Japanese TV makes film about homeless coffee scheme at Forest Gate cafe
PUBLISHED: 11:23 28 May 2013 | UPDATED: 11:23 28 May 2013
It seems the world could be descending on Forest Gate after a Japanese TV crew flew in to film a programme about a coffee scheme for people in need.
TV Tokyo was at Coffee7 earlier this month to make a programme about ‘suspended coffee’, a scheme whereby customers can pay for an extra hot beverage that they don’t drink —instead leaving it to be claimed by someone who is homeless or broke.
The cafe in Sebert Road has already received media coverage by the BBC, national news papers and Time Our magazine after becoming the first in London to introduce the idea, which originated in Italy.
Japan saw a big increase in homeless people in the 1990s due to a rise in unemployment following the collapse of the Japanese asset price bubble.
During the Japanse TV report a member of the cafe staff describes the scheme as very “civilized”, saying people give to charity without making a big song and dance about it.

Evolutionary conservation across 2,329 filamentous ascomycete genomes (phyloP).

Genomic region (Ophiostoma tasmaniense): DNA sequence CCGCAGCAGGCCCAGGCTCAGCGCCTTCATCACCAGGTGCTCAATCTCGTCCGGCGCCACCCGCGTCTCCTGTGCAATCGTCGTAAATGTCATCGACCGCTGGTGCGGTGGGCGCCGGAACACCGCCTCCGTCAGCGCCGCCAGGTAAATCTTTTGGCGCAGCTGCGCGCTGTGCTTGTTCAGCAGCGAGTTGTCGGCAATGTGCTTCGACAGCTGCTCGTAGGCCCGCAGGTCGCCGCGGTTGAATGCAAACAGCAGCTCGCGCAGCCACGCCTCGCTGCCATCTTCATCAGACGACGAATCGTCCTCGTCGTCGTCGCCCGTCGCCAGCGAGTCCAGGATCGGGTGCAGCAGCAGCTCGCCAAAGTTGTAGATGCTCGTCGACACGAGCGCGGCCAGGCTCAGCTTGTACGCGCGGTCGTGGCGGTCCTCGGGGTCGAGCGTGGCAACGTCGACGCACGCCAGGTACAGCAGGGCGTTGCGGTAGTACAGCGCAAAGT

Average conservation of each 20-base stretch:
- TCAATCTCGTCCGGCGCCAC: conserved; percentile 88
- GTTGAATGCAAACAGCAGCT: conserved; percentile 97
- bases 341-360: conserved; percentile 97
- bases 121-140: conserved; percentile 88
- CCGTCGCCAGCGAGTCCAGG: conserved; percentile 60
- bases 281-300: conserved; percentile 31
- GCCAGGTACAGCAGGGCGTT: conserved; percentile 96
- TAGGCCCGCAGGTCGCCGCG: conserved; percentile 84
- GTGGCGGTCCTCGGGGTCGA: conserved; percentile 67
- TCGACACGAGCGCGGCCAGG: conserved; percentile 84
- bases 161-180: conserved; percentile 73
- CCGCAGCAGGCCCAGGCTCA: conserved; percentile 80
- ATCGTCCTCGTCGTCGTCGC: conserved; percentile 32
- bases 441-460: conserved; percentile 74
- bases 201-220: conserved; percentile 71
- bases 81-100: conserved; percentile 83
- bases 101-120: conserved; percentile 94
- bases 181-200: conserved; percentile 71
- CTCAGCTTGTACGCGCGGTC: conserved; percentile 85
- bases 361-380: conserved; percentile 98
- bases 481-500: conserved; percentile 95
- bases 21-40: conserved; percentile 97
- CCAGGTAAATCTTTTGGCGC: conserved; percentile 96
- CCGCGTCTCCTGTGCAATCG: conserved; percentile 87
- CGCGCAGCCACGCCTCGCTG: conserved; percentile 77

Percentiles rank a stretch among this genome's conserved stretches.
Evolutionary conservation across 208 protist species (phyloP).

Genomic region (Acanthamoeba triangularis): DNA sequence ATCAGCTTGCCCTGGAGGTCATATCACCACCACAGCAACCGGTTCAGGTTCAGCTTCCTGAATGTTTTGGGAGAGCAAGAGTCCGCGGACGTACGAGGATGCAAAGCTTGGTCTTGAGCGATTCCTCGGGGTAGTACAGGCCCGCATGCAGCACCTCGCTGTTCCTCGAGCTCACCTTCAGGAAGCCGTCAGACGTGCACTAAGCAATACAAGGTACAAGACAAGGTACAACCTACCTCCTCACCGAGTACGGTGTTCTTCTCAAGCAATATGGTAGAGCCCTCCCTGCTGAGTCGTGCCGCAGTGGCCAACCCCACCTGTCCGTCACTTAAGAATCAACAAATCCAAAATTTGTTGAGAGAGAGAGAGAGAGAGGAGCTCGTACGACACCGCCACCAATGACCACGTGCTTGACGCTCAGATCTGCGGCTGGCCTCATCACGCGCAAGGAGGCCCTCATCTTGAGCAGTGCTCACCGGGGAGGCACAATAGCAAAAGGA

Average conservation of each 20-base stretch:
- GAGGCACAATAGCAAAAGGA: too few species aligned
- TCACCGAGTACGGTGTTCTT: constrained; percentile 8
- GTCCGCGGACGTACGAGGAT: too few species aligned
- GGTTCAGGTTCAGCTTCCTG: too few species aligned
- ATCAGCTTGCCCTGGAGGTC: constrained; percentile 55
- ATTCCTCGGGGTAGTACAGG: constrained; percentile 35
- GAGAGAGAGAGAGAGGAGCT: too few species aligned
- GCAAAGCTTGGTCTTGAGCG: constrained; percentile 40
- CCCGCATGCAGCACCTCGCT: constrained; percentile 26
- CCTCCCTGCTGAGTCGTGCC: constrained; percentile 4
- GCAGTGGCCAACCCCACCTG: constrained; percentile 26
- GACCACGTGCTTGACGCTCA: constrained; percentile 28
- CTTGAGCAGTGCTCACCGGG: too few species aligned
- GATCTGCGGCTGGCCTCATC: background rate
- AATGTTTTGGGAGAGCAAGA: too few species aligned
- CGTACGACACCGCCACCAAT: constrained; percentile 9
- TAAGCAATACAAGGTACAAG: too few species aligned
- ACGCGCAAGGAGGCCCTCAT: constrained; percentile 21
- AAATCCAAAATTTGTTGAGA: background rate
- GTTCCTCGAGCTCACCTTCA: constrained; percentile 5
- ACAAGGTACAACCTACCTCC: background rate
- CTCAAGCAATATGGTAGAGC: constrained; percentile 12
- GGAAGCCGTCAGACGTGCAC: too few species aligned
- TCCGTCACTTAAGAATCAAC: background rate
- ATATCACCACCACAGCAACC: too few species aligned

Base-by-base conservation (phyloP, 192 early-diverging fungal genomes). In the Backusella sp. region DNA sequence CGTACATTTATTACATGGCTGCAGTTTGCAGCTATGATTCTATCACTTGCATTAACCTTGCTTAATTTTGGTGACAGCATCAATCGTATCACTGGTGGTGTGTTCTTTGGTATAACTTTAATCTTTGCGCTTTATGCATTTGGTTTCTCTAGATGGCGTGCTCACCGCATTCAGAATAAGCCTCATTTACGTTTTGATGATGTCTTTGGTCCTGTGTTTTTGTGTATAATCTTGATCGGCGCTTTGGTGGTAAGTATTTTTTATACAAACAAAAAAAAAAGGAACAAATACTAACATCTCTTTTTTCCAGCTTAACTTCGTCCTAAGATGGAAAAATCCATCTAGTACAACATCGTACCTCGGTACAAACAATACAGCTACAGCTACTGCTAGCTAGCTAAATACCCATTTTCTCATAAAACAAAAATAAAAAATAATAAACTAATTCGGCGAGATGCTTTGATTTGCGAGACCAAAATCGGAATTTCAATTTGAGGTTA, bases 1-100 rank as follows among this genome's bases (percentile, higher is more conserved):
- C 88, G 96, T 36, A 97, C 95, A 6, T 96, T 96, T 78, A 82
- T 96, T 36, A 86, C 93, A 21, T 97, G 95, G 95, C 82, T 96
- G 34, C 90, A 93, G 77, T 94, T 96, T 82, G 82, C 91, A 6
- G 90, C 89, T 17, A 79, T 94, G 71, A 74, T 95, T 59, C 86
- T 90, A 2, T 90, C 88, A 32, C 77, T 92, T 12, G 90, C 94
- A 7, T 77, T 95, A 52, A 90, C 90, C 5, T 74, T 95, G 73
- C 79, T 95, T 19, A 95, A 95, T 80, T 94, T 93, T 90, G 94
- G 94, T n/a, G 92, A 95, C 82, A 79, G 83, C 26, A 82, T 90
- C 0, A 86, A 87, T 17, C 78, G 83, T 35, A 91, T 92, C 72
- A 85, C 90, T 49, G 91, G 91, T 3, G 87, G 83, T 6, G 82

And a resident, who is seen coming in to claim a suspended coffee, explains how it gives him something to look forward to.
Mic Clarke, who is one of four residents owning the cafe leasehold, said: “It was a surprise when TV Tokyo contacted us, I think they got the idea from watching us on the BBC.
“We were happy to have them in the cafe filming, and we hope the result connects people and is positive.
“It’s been encouraging to have messages of support from Japan on Facebook. One Japanese man said that he wants to visit us when he next comes to London!”
Visit http://www.tv-tokyo.co.jp/mv/wbs/globalwatch/post_41850/ to see the report on Japanese TV.
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